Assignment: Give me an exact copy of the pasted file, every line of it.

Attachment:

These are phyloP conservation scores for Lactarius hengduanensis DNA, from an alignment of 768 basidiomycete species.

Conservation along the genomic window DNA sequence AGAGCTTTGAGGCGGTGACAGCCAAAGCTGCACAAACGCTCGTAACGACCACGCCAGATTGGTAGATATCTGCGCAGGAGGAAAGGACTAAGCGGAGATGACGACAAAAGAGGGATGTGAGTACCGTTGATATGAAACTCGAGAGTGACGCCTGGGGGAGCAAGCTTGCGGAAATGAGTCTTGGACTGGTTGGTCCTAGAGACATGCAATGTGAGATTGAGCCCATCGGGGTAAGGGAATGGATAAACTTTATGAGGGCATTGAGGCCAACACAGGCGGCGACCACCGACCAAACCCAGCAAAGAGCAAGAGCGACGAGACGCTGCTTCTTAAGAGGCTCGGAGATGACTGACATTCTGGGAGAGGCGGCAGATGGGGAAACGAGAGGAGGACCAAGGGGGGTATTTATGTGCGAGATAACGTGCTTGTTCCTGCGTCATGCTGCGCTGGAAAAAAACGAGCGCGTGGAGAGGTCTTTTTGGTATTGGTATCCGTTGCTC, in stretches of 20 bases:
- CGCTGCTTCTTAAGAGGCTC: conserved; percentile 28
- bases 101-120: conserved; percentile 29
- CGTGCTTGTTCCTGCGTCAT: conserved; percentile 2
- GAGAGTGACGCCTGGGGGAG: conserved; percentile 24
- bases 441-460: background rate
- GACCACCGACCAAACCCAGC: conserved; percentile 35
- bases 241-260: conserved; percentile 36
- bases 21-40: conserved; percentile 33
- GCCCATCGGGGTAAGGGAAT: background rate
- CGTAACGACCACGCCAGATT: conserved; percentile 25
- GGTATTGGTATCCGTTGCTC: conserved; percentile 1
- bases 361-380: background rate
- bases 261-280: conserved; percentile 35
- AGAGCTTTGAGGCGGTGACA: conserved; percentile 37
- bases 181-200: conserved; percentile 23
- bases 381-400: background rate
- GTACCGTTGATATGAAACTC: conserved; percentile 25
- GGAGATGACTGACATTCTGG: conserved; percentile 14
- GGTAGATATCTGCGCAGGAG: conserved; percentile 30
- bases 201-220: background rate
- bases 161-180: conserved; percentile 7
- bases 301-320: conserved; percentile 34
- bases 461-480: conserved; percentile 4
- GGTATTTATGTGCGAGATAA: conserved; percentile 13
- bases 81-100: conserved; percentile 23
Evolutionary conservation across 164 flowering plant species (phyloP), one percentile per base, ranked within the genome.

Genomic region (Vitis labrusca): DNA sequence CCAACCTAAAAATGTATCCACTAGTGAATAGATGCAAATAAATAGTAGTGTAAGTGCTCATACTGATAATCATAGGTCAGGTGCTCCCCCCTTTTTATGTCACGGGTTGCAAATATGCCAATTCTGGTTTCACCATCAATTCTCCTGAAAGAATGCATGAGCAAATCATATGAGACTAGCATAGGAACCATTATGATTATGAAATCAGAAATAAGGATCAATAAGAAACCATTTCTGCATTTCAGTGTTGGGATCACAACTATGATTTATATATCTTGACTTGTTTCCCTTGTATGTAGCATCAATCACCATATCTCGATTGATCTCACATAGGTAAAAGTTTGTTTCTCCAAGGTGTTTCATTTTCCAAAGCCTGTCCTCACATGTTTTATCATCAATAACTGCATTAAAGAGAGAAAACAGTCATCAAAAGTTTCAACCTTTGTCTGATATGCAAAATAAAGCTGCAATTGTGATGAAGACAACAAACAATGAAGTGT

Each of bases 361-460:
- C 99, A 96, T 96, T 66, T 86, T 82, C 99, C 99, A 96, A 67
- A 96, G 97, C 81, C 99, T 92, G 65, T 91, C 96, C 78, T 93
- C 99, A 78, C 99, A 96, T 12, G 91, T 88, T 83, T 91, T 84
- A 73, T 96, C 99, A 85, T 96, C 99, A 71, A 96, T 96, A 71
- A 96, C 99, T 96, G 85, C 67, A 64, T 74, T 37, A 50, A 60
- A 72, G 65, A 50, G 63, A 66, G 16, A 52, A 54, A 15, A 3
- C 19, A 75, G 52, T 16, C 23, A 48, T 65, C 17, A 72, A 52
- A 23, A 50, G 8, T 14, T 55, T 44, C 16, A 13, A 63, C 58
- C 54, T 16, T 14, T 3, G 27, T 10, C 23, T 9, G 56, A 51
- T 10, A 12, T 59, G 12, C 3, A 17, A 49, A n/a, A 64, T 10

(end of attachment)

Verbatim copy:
These are phyloP conservation scores for Lactarius hengduanensis DNA, from an alignment of 768 basidiomycete species.

Conservation along the genomic window DNA sequence AGAGCTTTGAGGCGGTGACAGCCAAAGCTGCACAAACGCTCGTAACGACCACGCCAGATTGGTAGATATCTGCGCAGGAGGAAAGGACTAAGCGGAGATGACGACAAAAGAGGGATGTGAGTACCGTTGATATGAAACTCGAGAGTGACGCCTGGGGGAGCAAGCTTGCGGAAATGAGTCTTGGACTGGTTGGTCCTAGAGACATGCAATGTGAGATTGAGCCCATCGGGGTAAGGGAATGGATAAACTTTATGAGGGCATTGAGGCCAACACAGGCGGCGACCACCGACCAAACCCAGCAAAGAGCAAGAGCGACGAGACGCTGCTTCTTAAGAGGCTCGGAGATGACTGACATTCTGGGAGAGGCGGCAGATGGGGAAACGAGAGGAGGACCAAGGGGGGTATTTATGTGCGAGATAACGTGCTTGTTCCTGCGTCATGCTGCGCTGGAAAAAAACGAGCGCGTGGAGAGGTCTTTTTGGTATTGGTATCCGTTGCTC, in stretches of 20 bases:
- CGCTGCTTCTTAAGAGGCTC: conserved; percentile 28
- bases 101-120: conserved; percentile 29
- CGTGCTTGTTCCTGCGTCAT: conserved; percentile 2
- GAGAGTGACGCCTGGGGGAG: conserved; percentile 24
- bases 441-460: background rate
- GACCACCGACCAAACCCAGC: conserved; percentile 35
- bases 241-260: conserved; percentile 36
- bases 21-40: conserved; percentile 33
- GCCCATCGGGGTAAGGGAAT: background rate
- CGTAACGACCACGCCAGATT: conserved; percentile 25
- GGTATTGGTATCCGTTGCTC: conserved; percentile 1
- bases 361-380: background rate
- bases 261-280: conserved; percentile 35
- AGAGCTTTGAGGCGGTGACA: conserved; percentile 37
- bases 181-200: conserved; percentile 23
- bases 381-400: background rate
- GTACCGTTGATATGAAACTC: conserved; percentile 25
- GGAGATGACTGACATTCTGG: conserved; percentile 14
- GGTAGATATCTGCGCAGGAG: conserved; percentile 30
- bases 201-220: background rate
- bases 161-180: conserved; percentile 7
- bases 301-320: conserved; percentile 34
- bases 461-480: conserved; percentile 4
- GGTATTTATGTGCGAGATAA: conserved; percentile 13
- bases 81-100: conserved; percentile 23
Evolutionary conservation across 164 flowering plant species (phyloP), one percentile per base, ranked within the genome.

Genomic region (Vitis labrusca): DNA sequence CCAACCTAAAAATGTATCCACTAGTGAATAGATGCAAATAAATAGTAGTGTAAGTGCTCATACTGATAATCATAGGTCAGGTGCTCCCCCCTTTTTATGTCACGGGTTGCAAATATGCCAATTCTGGTTTCACCATCAATTCTCCTGAAAGAATGCATGAGCAAATCATATGAGACTAGCATAGGAACCATTATGATTATGAAATCAGAAATAAGGATCAATAAGAAACCATTTCTGCATTTCAGTGTTGGGATCACAACTATGATTTATATATCTTGACTTGTTTCCCTTGTATGTAGCATCAATCACCATATCTCGATTGATCTCACATAGGTAAAAGTTTGTTTCTCCAAGGTGTTTCATTTTCCAAAGCCTGTCCTCACATGTTTTATCATCAATAACTGCATTAAAGAGAGAAAACAGTCATCAAAAGTTTCAACCTTTGTCTGATATGCAAAATAAAGCTGCAATTGTGATGAAGACAACAAACAATGAAGTGT

Each of bases 361-460:
- C 99, A 96, T 96, T 66, T 86, T 82, C 99, C 99, A 96, A 67
- A 96, G 97, C 81, C 99, T 92, G 65, T 91, C 96, C 78, T 93
- C 99, A 78, C 99, A 96, T 12, G 91, T 88, T 83, T 91, T 84
- A 73, T 96, C 99, A 85, T 96, C 99, A 71, A 96, T 96, A 71
- A 96, C 99, T 96, G 85, C 67, A 64, T 74, T 37, A 50, A 60
- A 72, G 65, A 50, G 63, A 66, G 16, A 52, A 54, A 15, A 3
- C 19, A 75, G 52, T 16, C 23, A 48, T 65, C 17, A 72, A 52
- A 23, A 50, G 8, T 14, T 55, T 44, C 16, A 13, A 63, C 58
- C 54, T 16, T 14, T 3, G 27, T 10, C 23, T 9, G 56, A 51
- T 10, A 12, T 59, G 12, C 3, A 17, A 49, A n/a, A 64, T 10